Print version ISSN 0259-9422
Herv. teol. stud. vol.64 n.4 Pretoria Oct./Dec. 2008
BOEKBESPREKINGS / BOOK REVIEWS
Bondos, D A 2007 - Salvation and the cross
Publisher: Fortress. 210 Pages. Price: Unknown
Reviewer: Prof Dr D P Veldsman (University of Pretoria)
David Brandos is an ordained Lutheran minister and professor of Theology at the Theological Community of Mexico. He teaches Systematic Theology and Biblical Studies at an ecumenical consortium of seminaries in Mexico City. Since 2005, Brondos has published three monographs, namely The Letter and the Spirit: Discerning God's Will in a Complex World (2005), Paul on the cross: Reconstructing the apostle's story of redemption (2006) and Salvation and the cross (2007). The latter work is on soteriology, that is, on the meaning of being saved and therefore also of the Christian claim that Christ died for our sins.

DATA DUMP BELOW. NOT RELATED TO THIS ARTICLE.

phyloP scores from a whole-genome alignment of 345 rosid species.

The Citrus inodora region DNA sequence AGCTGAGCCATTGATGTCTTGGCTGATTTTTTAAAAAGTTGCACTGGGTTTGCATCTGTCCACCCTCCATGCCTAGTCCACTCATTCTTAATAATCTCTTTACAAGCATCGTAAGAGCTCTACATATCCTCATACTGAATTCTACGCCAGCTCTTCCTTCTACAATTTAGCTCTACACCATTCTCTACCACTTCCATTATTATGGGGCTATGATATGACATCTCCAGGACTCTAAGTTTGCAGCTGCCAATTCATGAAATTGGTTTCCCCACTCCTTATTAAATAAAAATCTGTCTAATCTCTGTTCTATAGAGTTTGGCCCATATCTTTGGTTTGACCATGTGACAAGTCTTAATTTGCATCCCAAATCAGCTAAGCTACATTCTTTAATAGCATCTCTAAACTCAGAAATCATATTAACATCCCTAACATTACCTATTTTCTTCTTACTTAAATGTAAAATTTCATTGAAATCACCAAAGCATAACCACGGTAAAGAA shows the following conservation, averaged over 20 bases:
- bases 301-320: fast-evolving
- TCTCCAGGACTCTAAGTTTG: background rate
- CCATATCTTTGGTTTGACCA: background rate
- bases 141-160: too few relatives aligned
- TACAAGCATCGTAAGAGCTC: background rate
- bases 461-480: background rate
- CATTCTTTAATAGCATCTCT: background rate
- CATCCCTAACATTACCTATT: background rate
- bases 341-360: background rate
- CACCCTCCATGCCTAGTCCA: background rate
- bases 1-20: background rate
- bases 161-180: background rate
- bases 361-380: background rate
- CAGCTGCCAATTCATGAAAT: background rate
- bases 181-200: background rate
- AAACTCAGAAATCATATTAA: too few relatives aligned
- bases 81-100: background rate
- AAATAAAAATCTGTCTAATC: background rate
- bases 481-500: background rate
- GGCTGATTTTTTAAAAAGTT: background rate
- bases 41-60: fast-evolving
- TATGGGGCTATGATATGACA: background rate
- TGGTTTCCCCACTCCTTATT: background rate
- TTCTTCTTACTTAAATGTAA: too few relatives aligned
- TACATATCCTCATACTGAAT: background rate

From his vantage point that "when Christians speak of salvation, they tell a story", Brandos poses the (descriptive) question on the what, why and how of redemption as it is understood by Christians. In the thirteen chapters he covers stories of redemption from the 7th century BC prophet Isaiah (Ch 1) to the 20th century liberation and feminist theologians Jon Sobrino (Ch 12) and Rosemary Radford Ruether (Ch 13) to uncover the rich, diverse and even competing (objective and subjective) understandings of salvation, their social context and their strengths and weaknesses. The work includes: The writings of Luke and Paul (Ch 2-3), the Church Fathers Irenaeus, Gregory of Nyssa and Anselm (Ch 4-6), the Reformers Luther and Calvin (Ch 7-8), and the German theologians Ritschl, Barth and Bultmann (Ch 9-11). Brandos has chosen these specific "stories on salvation" since they offer the reader a rich variety of very different perspectives on the subject. Brandos (page 3) - in my opinion - succeeds well in reaching the aim he has set for himself. In his own words: "By gaining a deeper understanding of the many problems, questions, and issues involved, it is hoped that the readers may be enabled to develop their own views on the subject more clearly while at the same time gaining a greater appreciation of views that differ from their own as well as the difficulties inherent to all of these views". This he has done exceptionally well. His soteriological survey in which "these figures speak for themselves", can admirably serve both the reading and teaching of soteriological viewpoints for student and teacher alike, especially since he highlights not only the inescapable connectivity of different views on salvation with different understandings of God, but also their varied dependence on the work of the Holy Spirit, the Church, the word of God and the sacraments given the adopted understandings of the work of Christ. Brandos convincingly concludes that any understanding of God, salvation or the work of Christ will in many respects be inevitably problematic. What is, however, important to him, is that in its own way, each of the stories of redemption he considered, is capable of contributing to the transformation of human beings and the world. This indeed is not only a theological mouthful, but a valuable insight for formulating any soteriological perspective. What enhances the value of text even more, is the inclusion of a helpful Timeline (ix-xi), Additional Resources (consisting of lists for Further Reading and Discussion Questions on each chapter, 199-210) a Glossary (211-213) and an Index (215-220).